A *linear parameter-varying* (LPV) system
is a linear state-space model whose dynamics vary as a function of
certain time-varying parameters called *scheduling parameters*.
In MATLAB^{®}, an LPV model is represented in a state-space form
using coefficients that are parameter dependent.

Mathematically, an LPV system is represented as:

$\begin{array}{l}dx\left(t\right)=A\left(p\right)x\left(t\right)+B\left(p\right)u\left(t\right)\\ y\left(t\right)=C\left(p\right)x\left(t\right)+D\left(p\right)u\left(t\right)\\ x\left(0\right)={x}_{0}\end{array}$ | (1) |

where

`u(t)`

are the inputs`y(t)`

the outputs`x(t)`

are the model states with initial value`x0`

$dx\left(t\right)$ is the state derivative vector $\dot{x}$ for continuous-time systems and the state update vector $x\left(t+\Delta T\right)$ for discrete-time systems. Δ

*T*is the sample time.`A(p)`

,`B(p)`

,`C(p)`

and`D(p)`

are the state-space matrices parameterized by the scheduling parameter vector`p`

.The parameters

`p = p(t)`

are measurable functions of the inputs and the states of the model. They can be a scalar quantity or a vector of several parameters. The set of scheduling parameters define the*scheduling space*over which the LPV model is defined.

A common way of representing LPV models is as an interpolated array of linear state-space models. A certain number of points in the scheduling space are selected, usually forming a regular grid. An LTI system is assigned to each point, representing the dynamics in the local vicinity of that point. The dynamics at scheduling locations in between the grid points is obtained by interpolation of LTI systems at neighboring points.

For example, the aerodynamic behavior of an aircraft is often scheduled over a grid of incidence angle (α) and wind speed (V) values. For each scheduling parameter, a range of values is chosen, such as α = 0:5:20 degrees, V = 700:100:1400 m/s. For each combination of (α,V) values, a linear approximation of the aircraft behavior is obtained. The local models are connected as shown in the following figure:

Each donut represents a local LTI model, and the connecting curves represent the interpolation rules. The abscissa and ordinate of the surface are the scheduling parameters (α, V).

This form is sometimes called the *grid-based LPV
representation*. This is the form used by the LPV System block. For meaningful
interpolations of system matrices, all the local models must use the same state
basis.

The LPV system representation can be extended to allow offsets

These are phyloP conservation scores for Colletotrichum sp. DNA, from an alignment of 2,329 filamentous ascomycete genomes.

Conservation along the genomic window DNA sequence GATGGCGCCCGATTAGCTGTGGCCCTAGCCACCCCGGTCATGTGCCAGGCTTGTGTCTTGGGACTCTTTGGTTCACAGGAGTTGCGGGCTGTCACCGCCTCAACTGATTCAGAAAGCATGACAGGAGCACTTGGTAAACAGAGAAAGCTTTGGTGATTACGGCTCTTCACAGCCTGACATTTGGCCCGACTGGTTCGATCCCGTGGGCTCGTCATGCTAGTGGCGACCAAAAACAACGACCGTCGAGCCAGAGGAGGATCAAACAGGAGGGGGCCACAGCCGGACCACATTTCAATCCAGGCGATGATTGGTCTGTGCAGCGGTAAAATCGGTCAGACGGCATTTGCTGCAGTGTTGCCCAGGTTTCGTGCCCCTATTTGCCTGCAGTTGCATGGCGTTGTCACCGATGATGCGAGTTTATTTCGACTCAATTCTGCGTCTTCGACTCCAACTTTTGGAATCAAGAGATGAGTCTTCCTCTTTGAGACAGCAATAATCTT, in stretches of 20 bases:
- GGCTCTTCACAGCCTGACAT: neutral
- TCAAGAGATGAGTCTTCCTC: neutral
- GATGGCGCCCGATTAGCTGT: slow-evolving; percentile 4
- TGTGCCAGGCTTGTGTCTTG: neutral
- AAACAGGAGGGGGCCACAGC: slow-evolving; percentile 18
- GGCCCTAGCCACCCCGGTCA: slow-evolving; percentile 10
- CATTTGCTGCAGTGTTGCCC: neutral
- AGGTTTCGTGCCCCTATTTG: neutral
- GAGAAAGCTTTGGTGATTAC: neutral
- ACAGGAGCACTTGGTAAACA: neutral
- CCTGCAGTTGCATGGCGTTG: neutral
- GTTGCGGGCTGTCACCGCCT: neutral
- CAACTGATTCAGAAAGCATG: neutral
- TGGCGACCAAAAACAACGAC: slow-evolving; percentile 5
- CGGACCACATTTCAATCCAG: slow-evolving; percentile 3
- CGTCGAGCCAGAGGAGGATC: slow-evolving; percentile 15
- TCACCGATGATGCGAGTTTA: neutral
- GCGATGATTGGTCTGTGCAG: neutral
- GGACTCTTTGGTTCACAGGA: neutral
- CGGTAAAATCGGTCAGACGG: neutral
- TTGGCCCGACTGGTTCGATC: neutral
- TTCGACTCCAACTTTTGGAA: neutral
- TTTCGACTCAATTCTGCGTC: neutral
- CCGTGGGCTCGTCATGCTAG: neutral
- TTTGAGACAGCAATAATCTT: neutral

in `dx`

, `x`

, `u`

and `y`

variables.
This form is known as *affine form* of the LPV
model. Mathematically, the following represents an LPV system:

$\begin{array}{l}dx\left(t\right)=A\left(p\right)x\left(t\right)+B\left(p\right)u\left(t\right)+\left(\overline{dx}\left(p\right)-A\left(p\right)\overline{x}\left(p\right)-B(p)\overline{u}(p)\right)\\ y\left(t\right)=C\left(p\right)x\left(t\right)+D\left(p\right)u\left(t\right)+\left(\overline{y}\left(p\right)-C\left(p\right)\overline{x}\left(p\right)-D(p)\overline{u}(p)\right)\\ x\left(0\right)={x}_{0}\end{array}$ | (2) |

$\overline{dx}\left(p\right),\text{}\overline{x}\left(p\right),\text{}\overline{u}\left(p\right),\text{}\overline{y}\left(p\right)$ are
the offsets in the values of `dx(t)`

, `x(t)`

, `u(t)`

and `y(t)`

at
a given parameter value `p = p(t)`

.

To obtain such representations of the linear system array, linearize a Simulink^{®} model over a batch of operating points (see Batch Linearization (Simulink Control Design).) The offsets
correspond to the operating points at which you linearized the model.

You can obtain the offsets by returning additional linearization
information when calling functions such as `linearize`

or `getIOTransfer`

. You can then extract
the offsets using `getOffsetsForLPV`

.
For an example, see LPV Approximation of a Boost Converter Model (Simulink Control Design).

In the affine representation, the linear model at a given point ```
p =
p*
```

in the scheduling space is:

$\begin{array}{l}d\Delta x(t,{p}^{*})=A\left({p}^{*}\right)\Delta x\left(t,{p}^{*}\right)+B\left({p}^{*}\right)\Delta u\left(t,{p}^{*}\right)\\ \Delta y\left(t,{p}^{*}\right)=C\left({p}^{*}\right)\Delta x\left(t,{p}^{*}\right)+D\left({p}^{*}\right)\Delta u\left(t,{p}^{*}\right)\end{array}$

The states of this linear model are related to the states of the overall LPV model (Equation 2) by $\Delta x\left(t,{p}^{*}\right)=x\left(t\right)-\overline{x}\left({p}^{*}\right)$. Similarly, $\Delta y\left(t,{p}^{*}\right)=y\left(t\right)-\overline{y}\left({p}^{*}\right)$ and $\Delta u\left(t,{p}^{*}\right)=u\left(t\right)-\overline{u}\left({p}^{*}\right)$.

Consider a system that uses two scheduling parameters, *α* and
*β*. When *α* and *β* vary
monotonically, a regular grid is formed, as shown in the next figure. The state space
array contains a value at every combination of *α* and
*β* values. Regular grid does not imply uniform spacing between